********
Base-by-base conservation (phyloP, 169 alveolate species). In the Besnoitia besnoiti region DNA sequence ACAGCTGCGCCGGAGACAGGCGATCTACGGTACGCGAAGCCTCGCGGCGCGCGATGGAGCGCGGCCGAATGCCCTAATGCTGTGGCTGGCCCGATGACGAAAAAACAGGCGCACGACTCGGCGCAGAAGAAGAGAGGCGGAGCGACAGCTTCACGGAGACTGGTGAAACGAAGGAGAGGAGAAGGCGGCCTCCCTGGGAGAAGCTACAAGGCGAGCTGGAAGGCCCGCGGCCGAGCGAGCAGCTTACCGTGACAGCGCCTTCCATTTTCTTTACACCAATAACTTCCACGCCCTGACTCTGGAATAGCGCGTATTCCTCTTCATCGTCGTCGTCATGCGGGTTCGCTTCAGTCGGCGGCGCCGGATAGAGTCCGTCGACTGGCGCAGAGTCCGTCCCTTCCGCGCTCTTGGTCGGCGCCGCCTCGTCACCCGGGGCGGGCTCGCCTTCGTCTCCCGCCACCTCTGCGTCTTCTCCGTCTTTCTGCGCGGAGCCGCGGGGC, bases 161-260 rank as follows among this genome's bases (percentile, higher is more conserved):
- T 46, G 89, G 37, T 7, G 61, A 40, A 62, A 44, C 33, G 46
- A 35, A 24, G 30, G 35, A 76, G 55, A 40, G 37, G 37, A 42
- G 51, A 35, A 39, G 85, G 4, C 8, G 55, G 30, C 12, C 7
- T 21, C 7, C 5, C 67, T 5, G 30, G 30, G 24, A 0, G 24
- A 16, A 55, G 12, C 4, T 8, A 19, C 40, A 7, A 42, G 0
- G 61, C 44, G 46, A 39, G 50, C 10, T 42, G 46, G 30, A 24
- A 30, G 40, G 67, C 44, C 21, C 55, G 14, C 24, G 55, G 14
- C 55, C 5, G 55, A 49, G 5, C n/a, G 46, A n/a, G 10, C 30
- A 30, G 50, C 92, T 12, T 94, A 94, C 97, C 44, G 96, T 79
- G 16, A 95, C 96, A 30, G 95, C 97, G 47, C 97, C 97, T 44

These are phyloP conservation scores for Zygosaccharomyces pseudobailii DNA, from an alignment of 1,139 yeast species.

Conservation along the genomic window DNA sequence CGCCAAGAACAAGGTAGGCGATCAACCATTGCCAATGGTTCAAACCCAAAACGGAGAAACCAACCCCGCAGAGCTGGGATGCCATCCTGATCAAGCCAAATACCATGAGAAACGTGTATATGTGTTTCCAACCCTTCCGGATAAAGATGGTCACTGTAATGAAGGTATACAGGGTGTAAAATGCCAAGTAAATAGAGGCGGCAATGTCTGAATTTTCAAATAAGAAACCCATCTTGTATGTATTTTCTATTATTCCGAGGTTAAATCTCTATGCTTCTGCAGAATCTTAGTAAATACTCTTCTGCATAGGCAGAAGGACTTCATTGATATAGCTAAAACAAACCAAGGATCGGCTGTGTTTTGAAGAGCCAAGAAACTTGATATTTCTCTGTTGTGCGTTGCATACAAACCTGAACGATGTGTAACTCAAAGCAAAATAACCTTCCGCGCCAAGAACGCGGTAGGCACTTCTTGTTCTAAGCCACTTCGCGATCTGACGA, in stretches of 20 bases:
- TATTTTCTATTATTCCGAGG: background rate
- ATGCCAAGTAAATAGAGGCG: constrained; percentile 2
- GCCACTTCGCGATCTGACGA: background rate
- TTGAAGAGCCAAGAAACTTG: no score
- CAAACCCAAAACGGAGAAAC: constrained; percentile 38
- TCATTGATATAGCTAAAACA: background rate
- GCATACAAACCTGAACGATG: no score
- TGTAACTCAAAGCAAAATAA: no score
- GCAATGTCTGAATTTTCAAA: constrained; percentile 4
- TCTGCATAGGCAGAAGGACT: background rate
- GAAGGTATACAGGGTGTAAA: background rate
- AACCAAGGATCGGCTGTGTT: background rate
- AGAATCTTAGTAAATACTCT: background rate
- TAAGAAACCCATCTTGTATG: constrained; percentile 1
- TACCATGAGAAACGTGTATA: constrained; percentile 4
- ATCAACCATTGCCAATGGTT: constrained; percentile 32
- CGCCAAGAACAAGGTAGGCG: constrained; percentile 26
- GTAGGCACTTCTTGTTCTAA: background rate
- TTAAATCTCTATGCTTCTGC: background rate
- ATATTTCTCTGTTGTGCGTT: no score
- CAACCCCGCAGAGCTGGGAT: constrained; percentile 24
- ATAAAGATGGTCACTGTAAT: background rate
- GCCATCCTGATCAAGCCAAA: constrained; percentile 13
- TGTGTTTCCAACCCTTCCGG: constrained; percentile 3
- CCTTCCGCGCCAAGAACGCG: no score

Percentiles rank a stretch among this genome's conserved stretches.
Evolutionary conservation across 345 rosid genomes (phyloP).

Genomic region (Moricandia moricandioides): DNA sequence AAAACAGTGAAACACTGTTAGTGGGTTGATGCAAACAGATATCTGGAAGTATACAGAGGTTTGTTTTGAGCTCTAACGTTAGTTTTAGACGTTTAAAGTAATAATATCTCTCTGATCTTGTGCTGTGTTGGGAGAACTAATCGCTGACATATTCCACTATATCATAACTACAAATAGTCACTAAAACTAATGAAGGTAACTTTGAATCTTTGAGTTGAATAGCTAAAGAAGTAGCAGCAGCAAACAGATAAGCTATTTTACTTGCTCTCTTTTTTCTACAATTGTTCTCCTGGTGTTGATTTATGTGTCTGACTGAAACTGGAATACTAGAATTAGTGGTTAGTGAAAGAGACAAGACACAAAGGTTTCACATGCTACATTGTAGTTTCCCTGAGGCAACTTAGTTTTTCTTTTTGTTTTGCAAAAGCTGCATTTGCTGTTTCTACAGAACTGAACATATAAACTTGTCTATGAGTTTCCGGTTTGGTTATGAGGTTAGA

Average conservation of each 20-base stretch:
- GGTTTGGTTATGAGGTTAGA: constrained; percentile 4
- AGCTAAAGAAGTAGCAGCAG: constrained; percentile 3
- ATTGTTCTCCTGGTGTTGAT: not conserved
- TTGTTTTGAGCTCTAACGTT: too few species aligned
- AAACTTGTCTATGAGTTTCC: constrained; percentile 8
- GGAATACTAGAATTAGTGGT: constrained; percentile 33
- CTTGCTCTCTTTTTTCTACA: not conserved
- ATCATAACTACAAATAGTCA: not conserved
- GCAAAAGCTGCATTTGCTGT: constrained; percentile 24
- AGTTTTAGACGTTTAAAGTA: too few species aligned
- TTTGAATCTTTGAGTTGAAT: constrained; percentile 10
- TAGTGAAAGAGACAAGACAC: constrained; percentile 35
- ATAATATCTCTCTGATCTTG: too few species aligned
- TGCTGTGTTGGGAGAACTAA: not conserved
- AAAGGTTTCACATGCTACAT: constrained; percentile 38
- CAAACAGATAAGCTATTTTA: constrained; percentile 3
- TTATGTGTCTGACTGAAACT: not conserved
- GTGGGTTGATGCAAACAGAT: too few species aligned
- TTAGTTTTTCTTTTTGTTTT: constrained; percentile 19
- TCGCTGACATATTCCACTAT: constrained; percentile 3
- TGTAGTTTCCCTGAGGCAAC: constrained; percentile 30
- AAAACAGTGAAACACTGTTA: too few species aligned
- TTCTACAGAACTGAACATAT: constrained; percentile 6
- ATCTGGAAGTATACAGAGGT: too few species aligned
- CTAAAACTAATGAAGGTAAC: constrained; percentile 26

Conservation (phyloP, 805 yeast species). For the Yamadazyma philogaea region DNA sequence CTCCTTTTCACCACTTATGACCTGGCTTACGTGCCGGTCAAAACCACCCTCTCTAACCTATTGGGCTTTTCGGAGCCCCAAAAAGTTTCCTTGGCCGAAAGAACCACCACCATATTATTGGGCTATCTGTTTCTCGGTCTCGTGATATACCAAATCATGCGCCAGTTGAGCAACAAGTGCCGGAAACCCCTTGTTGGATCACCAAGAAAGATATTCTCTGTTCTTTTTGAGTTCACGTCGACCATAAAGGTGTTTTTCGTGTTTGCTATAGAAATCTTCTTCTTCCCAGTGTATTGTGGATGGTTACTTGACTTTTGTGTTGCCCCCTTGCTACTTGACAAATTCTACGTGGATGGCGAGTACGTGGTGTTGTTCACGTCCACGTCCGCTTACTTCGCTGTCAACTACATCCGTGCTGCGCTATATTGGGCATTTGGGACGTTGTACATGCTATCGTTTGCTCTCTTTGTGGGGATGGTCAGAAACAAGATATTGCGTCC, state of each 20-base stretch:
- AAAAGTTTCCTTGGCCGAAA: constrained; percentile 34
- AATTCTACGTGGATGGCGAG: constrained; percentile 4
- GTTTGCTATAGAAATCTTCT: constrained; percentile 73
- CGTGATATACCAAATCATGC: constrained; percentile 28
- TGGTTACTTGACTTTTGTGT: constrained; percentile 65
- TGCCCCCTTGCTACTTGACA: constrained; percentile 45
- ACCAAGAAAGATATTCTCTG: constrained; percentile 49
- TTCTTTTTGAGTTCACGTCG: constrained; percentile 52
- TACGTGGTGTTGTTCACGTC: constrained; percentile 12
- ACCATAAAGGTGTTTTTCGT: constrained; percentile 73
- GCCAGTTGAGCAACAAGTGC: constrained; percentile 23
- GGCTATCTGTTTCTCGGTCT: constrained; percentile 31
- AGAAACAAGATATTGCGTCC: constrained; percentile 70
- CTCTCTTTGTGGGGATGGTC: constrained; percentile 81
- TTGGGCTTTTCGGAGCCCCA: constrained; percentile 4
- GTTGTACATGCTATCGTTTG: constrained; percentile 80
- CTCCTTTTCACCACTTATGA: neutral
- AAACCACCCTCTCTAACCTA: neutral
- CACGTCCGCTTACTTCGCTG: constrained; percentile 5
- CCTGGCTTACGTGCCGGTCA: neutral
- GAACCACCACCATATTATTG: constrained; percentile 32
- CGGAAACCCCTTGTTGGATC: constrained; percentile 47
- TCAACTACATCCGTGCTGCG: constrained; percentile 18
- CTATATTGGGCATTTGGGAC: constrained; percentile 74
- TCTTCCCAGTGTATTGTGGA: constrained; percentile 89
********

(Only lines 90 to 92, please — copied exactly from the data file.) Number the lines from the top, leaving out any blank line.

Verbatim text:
- CGGAAACCCCTTGTTGGATC: constrained; percentile 47
- TCAACTACATCCGTGCTGCG: constrained; percentile 18
- CTATATTGGGCATTTGGGAC: constrained; percentile 74